The U.S. Supreme Court’s decision in Niz-Chavez v. Garland is a compelling one on several levels and a real head-scratcher when it comes to the 6-3 majority in the case. Framing this case is easy: For far too long, multiple federal governments have played a little fast and loose with notice requirements.

The specifics of the case involve the plaintiff, Agusto Niz-Chavez, who was born in and a citizen of Guatemala. Niz-Chavez came to the United States illegally in 2005. A full eight years later, he was served with a notice to appear in deportation proceedings.

This is where the details become very important. The government’s notice to appear did not include the time and place of a hearing. A second notice later indicated the hearing would take place on June 25, 2013. Niz-Chavez applied for withholding of removal under the Immigration and Nationality Act and relief under the United Nations Convention Against Torture.

From there, it became the same cycle of losses so many immigrants to the United States find themselves experiencing once the legal system becomes involved in their lives. An immigration judge denied his motion. The U.S. Board of Immigration Appeals affirmed the immigration judge’s decision, and the U.S. Court of Appeals for the 6th Circuit denied a petition for review.

The fundamental question in this case – and one that is deeply important to people in Mr. Niz-Chavez’s situation – is whether the government must serve a specific document that includes all the information identified in section 1229(a), or whether the government can serve that information over the course of as many documents and as much time as it chooses.

The Supreme Court’s decision, which came down during the last week of April, reversed the U.S. Court of Appeals in a 6-3 opinion. Writing for the majority, the Gorsuch opinion of the court held that a notice to appear sufficient to trigger the “stop-time rule” must be one single document containing all of the information about an individual’s removal hearing specified in §1229(a)(1).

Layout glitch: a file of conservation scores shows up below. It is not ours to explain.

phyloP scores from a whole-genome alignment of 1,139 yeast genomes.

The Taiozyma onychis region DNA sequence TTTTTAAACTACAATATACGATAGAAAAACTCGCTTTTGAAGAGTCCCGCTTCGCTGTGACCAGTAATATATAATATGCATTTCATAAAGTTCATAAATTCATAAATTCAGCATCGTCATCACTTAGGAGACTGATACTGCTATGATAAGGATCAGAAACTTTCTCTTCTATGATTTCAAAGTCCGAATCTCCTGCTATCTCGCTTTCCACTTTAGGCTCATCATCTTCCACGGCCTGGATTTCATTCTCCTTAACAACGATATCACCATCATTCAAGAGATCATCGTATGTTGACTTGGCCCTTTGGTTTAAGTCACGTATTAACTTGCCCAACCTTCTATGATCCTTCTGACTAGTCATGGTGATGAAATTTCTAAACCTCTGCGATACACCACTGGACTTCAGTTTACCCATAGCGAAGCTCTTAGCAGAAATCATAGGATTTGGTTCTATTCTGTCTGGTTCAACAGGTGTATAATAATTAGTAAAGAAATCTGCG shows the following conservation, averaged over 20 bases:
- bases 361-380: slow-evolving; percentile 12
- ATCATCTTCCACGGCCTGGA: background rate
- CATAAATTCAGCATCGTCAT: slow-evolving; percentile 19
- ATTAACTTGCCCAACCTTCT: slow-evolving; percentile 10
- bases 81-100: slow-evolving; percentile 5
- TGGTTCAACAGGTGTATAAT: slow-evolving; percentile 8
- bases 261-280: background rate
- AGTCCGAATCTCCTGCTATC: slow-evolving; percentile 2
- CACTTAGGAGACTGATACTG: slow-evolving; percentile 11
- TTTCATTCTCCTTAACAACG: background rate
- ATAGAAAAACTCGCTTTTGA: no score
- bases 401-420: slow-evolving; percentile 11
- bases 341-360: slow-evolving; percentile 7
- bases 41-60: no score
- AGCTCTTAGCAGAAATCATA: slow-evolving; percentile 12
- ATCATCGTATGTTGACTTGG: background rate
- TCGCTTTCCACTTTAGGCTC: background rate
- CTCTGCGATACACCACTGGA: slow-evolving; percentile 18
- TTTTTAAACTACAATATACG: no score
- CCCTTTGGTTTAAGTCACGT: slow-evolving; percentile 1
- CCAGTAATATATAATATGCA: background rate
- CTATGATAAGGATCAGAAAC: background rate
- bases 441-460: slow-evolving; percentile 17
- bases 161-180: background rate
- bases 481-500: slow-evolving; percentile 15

This stop-time rule was enacted by Congress as part of the Illegal Immigration Reform and Immigrant Responsibility Act (IIRIRA). As it relates to someone such as Mr. Niz-Chavez, it stops a non-citizen’s accrual of time in the United States once the government serves them with the notice to appear pursuant to §1229(a).

As petitioner’s counsel, David Zimmer, partner at Goodwin, stated in the oral argument back in October,

“In IIRIRA, Congress created a new form of notice, a notice to appear. Congress largely copied the pre-IIRIRA notice provisions, but, crucially for this case, Congress cut the language authorizing the government to provide time and place information in a separate hearing notice and made that information a required part of a notice to appear.”

Michael Noriega, a partner at the New Jersey law firm, Bramnick, Rodriguez, Grabas, Arnold & Mangan, LLC, sees the Court’s decision in Niz-Chavez as long-overdue.

“This past week, the Supreme Court handed down Niz-Chavez v. Garland, reinforcing the principle that proper notice is at the foundation of any decision to deport someone from the United States.  The government’s choice to hurriedly issue Notices to Appear without dates or times were deemed acceptable by the Immigration Court, despite the deficiencies.”

Noriega also asserts that: “The Supreme Court has now recognized that the government’s rush to charge should not outweigh the non-citizen’s right to fair notice.  This decision will impact thousands of future and past cases as both parties attempt to rectify the past several years’ worth of defective notices while opening avenues of relief for thousands of non-citizen families.”

A very interesting aside in this case is that it is yet another example of this court showing its unique and unpredictable (probably an understatement) nature. A group of strange bedfellows aligned with Justice Gorsuch here: the court’s three liberals – Justices Stephen Breyer, Sonia Sotomayor, and Elena Kagan – as well as two other conservatives – Justices Clarence Thomas and Amy Coney Barrett. Justice Brett Kavanaugh wrote a dissent, which was joined by Chief Justice John Roberts and Justice Samuel Alito.